The trails here, unlike in America, wind through private rather than public land. Apparently the landowners, mostly farmers, don’t mind. Turnstiles, stiles, and various ingenious gates conveniently allow access across the pastures.

The farm animals appear to enjoy an idyllic life, as the pig in the picture surely shows. We also came across these chummy cows on our walk today:

P1020894.JPGGood Buddies?

This really is a different world here. Little accents like watering troughs fashioned out of hollowed logs, arched bridges made of stone, cobblestoned roads, and window boxes full of flowers give the farms a storybook ambiance. And it’s not schmaltz for tourists. It’s real.

If the sunny weather holds through tomorrow we plan to head for the high Alps near Obertsdorf where a cable car lifts you through the first ten thousand feet of the climb. We did a two-thousand-foot climb today and these Germans don’t mess around when it comes to going up. A steady 20% grade had us huffing and puffing and sweating. I don’t think they know what a switchback is in Germany!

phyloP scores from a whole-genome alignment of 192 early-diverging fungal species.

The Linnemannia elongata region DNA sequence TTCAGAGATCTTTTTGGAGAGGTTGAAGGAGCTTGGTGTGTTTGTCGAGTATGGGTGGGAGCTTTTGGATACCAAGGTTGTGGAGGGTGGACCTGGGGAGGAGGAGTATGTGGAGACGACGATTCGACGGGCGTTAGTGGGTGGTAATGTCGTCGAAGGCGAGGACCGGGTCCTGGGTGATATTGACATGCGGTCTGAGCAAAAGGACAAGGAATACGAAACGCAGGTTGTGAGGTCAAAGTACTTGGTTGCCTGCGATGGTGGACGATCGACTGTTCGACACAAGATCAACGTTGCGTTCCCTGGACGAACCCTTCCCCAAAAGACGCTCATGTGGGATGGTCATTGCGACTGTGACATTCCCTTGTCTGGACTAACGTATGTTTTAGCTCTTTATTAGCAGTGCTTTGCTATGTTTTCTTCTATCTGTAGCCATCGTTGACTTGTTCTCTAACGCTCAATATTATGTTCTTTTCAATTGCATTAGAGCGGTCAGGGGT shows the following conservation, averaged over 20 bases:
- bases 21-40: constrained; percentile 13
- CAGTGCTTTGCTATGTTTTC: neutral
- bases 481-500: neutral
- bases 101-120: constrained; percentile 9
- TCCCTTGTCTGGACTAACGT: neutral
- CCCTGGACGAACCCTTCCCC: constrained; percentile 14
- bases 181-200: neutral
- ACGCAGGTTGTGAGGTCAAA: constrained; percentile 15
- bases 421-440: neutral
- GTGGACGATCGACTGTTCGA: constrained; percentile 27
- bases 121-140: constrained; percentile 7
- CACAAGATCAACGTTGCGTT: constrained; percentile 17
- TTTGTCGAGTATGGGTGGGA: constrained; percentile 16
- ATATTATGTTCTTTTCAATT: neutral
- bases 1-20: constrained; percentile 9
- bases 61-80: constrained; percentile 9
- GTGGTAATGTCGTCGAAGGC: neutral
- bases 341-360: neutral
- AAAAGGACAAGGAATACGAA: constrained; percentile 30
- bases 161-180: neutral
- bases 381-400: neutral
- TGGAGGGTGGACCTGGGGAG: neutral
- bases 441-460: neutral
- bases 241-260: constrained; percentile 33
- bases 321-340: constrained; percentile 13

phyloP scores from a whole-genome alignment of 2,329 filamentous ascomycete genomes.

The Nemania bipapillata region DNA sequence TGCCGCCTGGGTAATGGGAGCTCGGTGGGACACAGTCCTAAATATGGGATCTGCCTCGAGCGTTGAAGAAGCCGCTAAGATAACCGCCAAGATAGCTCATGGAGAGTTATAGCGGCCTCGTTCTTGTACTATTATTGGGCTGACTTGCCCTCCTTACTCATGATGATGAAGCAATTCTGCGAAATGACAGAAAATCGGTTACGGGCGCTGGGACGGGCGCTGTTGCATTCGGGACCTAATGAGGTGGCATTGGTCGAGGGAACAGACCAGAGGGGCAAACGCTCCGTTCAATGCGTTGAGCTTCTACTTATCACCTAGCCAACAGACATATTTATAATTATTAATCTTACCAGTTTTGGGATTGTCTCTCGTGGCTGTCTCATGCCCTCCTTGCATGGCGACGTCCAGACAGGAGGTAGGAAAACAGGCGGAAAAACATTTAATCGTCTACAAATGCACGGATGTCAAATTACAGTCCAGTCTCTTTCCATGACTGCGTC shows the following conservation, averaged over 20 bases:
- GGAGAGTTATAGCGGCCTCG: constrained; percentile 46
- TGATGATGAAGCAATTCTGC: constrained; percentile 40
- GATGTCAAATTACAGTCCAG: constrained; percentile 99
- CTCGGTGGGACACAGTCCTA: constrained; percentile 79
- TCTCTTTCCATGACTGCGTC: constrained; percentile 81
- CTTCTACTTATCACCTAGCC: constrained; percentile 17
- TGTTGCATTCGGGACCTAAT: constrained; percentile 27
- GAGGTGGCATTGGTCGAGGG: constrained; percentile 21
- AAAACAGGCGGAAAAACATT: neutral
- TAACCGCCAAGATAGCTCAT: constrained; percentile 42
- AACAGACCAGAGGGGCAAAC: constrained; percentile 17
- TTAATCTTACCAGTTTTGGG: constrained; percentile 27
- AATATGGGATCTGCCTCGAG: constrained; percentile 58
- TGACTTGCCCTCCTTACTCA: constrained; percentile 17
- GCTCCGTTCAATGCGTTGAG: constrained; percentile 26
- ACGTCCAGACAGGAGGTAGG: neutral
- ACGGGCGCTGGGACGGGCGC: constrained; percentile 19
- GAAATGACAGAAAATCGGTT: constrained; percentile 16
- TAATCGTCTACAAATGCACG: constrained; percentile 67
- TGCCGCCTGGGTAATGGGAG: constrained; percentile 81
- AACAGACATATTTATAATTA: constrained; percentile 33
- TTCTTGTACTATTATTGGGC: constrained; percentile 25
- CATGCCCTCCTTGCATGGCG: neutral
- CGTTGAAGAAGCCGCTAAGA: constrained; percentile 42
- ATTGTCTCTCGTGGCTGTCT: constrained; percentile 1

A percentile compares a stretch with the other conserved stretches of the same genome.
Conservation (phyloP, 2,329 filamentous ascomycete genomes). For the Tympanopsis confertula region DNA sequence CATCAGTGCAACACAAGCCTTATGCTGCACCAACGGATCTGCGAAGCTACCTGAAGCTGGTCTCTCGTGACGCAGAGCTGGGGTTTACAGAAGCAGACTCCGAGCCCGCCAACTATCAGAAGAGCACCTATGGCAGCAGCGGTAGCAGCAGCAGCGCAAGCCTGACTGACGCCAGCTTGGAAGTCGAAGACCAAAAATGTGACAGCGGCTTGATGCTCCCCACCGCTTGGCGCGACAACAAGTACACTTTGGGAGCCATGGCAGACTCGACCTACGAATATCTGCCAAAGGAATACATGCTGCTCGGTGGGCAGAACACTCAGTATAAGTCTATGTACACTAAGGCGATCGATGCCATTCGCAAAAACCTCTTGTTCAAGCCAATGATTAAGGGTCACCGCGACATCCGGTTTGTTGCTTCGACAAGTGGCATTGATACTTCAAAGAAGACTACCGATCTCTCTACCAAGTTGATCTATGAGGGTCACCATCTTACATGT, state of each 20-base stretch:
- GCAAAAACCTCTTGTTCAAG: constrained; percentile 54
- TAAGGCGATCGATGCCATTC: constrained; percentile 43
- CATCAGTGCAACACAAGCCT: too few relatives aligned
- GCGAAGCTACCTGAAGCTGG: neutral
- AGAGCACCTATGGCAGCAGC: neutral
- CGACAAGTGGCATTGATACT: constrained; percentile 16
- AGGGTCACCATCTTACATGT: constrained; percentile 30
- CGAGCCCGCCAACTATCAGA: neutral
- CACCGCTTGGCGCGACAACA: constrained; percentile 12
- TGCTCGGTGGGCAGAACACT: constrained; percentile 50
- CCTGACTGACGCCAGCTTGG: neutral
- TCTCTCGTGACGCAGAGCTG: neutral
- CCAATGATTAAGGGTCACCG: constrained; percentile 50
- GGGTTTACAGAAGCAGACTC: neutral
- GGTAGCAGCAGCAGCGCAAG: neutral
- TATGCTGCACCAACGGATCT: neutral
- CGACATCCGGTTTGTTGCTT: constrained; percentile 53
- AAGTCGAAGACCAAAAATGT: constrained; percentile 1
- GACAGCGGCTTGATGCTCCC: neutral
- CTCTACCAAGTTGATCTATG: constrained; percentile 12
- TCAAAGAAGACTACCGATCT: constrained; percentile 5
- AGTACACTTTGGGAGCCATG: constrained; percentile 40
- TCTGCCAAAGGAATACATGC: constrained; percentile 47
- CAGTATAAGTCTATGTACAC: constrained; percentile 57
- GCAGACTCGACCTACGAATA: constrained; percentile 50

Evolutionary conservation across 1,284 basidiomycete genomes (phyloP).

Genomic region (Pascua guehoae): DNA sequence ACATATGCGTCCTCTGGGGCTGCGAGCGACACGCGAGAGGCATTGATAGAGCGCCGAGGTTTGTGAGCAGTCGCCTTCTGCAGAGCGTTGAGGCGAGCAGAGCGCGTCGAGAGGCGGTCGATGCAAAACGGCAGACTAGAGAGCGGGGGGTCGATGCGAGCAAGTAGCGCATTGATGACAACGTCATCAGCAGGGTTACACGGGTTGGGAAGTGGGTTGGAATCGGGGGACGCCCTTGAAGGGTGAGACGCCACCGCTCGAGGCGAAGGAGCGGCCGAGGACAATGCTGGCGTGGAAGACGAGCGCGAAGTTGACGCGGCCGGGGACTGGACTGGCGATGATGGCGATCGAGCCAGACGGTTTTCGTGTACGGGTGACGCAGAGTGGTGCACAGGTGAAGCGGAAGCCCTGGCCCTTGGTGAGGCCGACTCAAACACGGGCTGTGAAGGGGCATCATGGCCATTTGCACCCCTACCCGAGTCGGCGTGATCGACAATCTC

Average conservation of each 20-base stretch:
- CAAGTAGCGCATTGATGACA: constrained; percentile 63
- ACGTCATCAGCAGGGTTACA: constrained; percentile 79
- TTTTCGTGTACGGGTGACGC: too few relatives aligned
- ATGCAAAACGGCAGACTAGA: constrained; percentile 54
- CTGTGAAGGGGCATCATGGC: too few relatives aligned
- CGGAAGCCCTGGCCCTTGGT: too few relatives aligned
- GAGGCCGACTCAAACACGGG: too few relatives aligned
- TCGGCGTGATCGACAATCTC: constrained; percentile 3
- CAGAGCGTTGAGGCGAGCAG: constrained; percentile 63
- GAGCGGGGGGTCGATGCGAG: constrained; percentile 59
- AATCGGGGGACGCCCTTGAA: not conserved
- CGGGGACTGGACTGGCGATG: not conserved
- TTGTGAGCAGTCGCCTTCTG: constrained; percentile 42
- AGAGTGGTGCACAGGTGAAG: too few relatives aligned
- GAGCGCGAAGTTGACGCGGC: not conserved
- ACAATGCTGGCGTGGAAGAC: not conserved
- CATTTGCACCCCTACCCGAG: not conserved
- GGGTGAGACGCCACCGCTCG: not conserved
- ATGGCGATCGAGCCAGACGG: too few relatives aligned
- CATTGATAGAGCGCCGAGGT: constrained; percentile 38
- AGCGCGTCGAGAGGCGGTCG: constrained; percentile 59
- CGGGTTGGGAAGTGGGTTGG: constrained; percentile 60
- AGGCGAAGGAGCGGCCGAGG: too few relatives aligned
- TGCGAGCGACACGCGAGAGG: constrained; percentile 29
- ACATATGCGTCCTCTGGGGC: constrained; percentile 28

Can’t find my sunglasses. I think I left them at the Frasches. The boutiques in Immenstadt want $100 and more for a pair so I was overjoyed to find a pair for $3.50 at a kiosk near our apartment. So overjoyed that I didn’t bother to look through them on the cloudy day when I bought them. When I finally tried them on, I learned that they would probably be suitable for glacier walking or perhaps gazing at a solar eclipse but rather dangerous for everyday wear. They’re so dark as to render me nearly blind: